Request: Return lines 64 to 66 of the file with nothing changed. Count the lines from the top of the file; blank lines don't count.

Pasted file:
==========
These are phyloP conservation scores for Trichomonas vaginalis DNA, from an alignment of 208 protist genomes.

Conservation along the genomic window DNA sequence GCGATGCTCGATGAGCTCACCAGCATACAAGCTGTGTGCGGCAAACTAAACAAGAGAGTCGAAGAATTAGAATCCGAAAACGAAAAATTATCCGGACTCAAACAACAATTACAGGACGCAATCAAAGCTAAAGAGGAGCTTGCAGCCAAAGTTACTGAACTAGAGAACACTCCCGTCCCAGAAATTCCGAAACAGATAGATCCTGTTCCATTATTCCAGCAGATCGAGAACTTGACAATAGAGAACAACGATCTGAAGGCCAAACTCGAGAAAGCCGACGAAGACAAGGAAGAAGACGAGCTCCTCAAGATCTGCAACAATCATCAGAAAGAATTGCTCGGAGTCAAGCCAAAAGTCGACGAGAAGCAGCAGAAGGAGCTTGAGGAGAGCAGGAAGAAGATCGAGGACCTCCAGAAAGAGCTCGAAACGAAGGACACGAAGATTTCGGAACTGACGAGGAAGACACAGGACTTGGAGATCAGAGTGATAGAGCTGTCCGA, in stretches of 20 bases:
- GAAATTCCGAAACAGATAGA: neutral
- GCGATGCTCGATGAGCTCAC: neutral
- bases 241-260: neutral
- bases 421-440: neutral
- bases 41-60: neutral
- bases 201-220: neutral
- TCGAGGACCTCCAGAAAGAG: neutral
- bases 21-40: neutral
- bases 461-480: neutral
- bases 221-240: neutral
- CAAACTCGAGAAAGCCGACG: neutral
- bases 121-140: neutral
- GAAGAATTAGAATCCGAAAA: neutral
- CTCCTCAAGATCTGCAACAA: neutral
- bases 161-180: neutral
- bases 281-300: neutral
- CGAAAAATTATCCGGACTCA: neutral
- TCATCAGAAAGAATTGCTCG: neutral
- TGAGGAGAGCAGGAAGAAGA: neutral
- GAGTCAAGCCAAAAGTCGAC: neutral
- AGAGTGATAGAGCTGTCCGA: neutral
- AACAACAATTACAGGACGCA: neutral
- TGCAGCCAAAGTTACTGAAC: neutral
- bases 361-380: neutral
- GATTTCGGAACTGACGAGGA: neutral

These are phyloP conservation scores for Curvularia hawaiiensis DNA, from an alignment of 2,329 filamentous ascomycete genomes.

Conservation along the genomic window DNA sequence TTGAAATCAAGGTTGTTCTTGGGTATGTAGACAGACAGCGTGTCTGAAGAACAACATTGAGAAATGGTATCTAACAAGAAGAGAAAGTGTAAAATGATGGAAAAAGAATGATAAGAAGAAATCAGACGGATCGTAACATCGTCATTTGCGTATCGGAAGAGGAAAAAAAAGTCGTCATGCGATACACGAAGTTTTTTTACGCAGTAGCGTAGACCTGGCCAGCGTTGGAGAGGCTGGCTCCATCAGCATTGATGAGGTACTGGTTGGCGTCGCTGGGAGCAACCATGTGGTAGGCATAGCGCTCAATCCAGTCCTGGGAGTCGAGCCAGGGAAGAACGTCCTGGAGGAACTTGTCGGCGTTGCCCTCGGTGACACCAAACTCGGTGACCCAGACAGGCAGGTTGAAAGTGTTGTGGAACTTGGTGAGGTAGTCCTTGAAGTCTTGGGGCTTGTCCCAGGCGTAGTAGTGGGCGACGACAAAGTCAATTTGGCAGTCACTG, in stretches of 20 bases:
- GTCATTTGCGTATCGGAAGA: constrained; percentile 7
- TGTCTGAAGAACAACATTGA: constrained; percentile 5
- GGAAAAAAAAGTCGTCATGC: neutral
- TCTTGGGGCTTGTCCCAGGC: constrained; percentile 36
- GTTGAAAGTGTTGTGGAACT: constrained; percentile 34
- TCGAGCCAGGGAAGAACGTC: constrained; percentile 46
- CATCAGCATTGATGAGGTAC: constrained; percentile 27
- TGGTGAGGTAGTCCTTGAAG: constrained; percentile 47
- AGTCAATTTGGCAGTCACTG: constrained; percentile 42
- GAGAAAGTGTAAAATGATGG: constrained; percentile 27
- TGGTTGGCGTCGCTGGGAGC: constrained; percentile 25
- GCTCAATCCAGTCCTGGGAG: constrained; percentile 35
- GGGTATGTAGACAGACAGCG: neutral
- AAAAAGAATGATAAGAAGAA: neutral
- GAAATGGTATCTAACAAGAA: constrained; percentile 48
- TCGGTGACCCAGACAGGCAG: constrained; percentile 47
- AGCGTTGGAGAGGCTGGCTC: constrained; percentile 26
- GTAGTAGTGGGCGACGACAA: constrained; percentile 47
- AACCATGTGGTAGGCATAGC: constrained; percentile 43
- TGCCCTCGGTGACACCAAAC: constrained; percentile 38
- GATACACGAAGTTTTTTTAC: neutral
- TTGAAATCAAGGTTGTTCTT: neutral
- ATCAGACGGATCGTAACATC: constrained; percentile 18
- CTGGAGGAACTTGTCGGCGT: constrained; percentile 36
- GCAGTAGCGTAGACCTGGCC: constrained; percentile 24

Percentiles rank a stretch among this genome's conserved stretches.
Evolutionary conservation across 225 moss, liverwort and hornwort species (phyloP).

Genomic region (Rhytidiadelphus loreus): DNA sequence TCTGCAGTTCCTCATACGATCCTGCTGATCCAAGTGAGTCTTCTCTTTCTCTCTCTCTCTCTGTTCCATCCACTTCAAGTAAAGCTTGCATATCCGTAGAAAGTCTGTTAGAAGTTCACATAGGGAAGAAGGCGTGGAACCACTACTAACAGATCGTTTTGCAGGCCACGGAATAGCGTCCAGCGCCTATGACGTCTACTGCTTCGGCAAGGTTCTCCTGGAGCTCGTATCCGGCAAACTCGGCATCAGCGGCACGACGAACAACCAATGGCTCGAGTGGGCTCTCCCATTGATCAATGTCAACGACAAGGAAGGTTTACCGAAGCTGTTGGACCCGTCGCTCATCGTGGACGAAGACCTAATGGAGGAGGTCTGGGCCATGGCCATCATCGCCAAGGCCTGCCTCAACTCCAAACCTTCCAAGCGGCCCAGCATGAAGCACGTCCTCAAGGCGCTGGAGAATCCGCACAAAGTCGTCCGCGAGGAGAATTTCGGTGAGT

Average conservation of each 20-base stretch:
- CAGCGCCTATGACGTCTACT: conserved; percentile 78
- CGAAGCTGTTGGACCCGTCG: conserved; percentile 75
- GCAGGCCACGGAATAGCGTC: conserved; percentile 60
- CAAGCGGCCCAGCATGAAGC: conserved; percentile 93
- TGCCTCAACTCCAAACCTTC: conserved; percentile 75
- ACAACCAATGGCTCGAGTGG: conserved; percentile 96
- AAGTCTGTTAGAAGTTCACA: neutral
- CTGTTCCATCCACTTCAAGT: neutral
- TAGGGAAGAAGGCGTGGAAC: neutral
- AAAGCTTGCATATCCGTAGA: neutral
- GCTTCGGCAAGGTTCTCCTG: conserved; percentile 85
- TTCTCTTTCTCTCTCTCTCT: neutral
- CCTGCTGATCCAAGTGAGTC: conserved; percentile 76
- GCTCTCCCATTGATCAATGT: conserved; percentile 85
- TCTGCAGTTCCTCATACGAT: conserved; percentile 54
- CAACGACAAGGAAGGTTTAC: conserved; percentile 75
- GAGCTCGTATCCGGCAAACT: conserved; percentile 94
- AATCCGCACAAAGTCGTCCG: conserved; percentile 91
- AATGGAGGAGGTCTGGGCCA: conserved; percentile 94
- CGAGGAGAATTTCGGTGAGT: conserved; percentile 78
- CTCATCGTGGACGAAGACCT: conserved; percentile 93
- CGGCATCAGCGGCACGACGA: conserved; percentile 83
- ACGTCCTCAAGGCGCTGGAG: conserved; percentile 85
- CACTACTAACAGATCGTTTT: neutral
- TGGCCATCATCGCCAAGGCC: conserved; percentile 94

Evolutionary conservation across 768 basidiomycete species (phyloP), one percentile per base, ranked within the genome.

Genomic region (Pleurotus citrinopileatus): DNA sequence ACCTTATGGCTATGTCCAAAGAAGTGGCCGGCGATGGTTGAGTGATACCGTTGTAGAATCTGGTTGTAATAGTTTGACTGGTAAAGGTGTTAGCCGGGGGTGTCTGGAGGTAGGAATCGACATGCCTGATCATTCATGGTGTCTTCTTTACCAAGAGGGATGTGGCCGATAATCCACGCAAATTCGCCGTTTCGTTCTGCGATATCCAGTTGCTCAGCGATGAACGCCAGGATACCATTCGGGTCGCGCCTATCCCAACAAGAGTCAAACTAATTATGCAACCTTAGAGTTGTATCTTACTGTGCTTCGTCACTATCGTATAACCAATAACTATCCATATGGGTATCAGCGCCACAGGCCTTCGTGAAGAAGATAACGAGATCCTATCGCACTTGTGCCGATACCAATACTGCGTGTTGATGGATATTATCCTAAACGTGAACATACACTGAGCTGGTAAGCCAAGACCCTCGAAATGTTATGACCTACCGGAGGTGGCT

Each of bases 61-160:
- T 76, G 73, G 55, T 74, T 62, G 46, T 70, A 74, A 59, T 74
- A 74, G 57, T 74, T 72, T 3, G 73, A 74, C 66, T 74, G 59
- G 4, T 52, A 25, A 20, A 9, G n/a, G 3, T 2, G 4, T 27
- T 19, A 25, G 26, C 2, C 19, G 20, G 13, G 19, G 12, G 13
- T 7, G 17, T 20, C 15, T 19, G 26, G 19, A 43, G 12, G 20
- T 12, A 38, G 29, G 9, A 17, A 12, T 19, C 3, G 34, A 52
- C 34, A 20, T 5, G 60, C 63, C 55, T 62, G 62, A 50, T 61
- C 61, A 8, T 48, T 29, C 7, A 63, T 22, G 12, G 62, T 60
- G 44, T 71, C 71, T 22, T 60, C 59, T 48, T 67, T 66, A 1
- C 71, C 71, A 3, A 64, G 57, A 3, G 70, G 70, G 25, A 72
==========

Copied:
- ACAACCAATGGCTCGAGTGG: conserved; percentile 96
- AAGTCTGTTAGAAGTTCACA: neutral
- CTGTTCCATCCACTTCAAGT: neutral